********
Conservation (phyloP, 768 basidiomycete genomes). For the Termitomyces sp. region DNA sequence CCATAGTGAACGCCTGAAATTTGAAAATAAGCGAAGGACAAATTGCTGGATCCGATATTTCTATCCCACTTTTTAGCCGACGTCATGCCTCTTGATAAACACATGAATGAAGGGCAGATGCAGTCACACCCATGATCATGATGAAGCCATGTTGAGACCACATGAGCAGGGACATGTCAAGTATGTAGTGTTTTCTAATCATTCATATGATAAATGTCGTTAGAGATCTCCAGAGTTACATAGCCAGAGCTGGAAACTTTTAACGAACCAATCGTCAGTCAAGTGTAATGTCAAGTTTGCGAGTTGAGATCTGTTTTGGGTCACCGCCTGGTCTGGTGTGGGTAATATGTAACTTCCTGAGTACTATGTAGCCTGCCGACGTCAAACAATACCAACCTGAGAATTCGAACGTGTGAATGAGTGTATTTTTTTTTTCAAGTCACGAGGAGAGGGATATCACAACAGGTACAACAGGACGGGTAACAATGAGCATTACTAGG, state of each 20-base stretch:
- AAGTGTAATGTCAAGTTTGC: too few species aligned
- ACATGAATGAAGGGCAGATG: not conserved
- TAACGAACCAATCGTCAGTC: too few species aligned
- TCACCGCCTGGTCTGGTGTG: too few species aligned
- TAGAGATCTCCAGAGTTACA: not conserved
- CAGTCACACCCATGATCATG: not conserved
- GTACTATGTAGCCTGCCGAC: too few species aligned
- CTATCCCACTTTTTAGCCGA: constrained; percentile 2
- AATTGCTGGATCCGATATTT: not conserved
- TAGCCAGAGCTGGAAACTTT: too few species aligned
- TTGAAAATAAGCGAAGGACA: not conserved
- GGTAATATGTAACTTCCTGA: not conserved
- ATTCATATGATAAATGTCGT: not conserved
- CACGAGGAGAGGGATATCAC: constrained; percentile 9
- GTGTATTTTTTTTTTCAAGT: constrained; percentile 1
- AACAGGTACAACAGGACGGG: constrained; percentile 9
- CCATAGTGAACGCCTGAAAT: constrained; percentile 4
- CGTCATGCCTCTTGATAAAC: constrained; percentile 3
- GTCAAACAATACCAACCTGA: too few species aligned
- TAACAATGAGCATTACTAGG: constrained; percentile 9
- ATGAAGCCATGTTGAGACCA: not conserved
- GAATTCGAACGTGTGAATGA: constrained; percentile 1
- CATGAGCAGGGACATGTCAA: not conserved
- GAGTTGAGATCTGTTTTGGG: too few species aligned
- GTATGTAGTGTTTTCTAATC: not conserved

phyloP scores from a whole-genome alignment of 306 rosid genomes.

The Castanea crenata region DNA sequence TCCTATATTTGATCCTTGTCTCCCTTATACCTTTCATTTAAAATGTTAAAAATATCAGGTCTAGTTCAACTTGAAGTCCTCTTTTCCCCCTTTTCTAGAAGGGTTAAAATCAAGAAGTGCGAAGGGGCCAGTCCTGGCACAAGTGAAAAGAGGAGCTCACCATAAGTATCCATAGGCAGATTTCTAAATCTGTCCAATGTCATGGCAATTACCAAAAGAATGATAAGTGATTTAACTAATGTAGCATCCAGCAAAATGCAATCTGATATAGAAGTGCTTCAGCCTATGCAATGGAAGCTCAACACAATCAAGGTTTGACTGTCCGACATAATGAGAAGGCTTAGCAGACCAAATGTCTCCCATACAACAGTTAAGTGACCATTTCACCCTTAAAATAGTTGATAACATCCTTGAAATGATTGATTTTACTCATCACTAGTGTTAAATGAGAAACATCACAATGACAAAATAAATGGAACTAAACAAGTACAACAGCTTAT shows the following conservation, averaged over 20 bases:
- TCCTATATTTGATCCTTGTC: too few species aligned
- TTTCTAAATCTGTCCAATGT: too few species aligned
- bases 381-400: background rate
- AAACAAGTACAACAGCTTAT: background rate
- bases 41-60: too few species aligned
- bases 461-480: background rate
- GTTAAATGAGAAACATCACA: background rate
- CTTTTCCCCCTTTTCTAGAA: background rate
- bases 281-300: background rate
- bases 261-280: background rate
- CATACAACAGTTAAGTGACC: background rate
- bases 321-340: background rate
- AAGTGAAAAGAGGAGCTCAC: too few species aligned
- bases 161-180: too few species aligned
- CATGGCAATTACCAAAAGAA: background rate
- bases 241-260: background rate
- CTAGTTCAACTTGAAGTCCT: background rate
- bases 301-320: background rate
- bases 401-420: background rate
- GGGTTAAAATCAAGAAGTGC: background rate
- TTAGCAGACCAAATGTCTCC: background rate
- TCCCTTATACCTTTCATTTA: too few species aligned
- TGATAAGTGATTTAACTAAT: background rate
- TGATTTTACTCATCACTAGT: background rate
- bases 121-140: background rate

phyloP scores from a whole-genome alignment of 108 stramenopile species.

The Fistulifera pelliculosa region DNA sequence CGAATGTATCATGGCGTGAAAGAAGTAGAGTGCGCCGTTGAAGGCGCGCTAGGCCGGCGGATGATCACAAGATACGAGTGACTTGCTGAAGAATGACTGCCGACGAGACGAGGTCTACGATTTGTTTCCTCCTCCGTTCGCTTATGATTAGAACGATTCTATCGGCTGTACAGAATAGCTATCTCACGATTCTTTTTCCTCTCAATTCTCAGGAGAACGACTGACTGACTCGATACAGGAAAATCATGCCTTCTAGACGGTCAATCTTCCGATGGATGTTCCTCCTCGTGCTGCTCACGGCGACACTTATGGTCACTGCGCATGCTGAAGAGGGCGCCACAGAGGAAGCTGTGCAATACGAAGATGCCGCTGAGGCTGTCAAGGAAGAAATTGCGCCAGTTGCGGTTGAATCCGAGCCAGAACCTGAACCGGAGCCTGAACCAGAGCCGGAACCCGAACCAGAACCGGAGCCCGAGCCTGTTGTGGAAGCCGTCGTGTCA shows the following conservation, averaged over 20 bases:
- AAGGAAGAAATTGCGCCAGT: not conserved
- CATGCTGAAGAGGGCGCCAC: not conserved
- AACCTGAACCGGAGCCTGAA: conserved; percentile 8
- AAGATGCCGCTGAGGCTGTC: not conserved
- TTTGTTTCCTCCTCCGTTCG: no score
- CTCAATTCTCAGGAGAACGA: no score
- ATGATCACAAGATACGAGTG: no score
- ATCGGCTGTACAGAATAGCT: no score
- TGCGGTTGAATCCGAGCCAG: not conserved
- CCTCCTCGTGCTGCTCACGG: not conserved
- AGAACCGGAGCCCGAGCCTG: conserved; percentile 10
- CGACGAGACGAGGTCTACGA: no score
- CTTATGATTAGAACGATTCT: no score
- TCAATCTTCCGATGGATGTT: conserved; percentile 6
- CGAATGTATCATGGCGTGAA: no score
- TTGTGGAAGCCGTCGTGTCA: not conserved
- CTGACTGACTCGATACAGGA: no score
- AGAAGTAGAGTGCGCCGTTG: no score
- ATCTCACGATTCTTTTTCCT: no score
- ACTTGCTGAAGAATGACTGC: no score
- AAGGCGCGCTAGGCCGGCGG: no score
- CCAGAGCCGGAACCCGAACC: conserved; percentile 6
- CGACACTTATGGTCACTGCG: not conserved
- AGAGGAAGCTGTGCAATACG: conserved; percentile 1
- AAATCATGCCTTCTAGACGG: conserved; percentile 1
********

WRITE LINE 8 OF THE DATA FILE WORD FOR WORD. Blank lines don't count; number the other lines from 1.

- GTACTATGTAGCCTGCCGAC: too few species aligned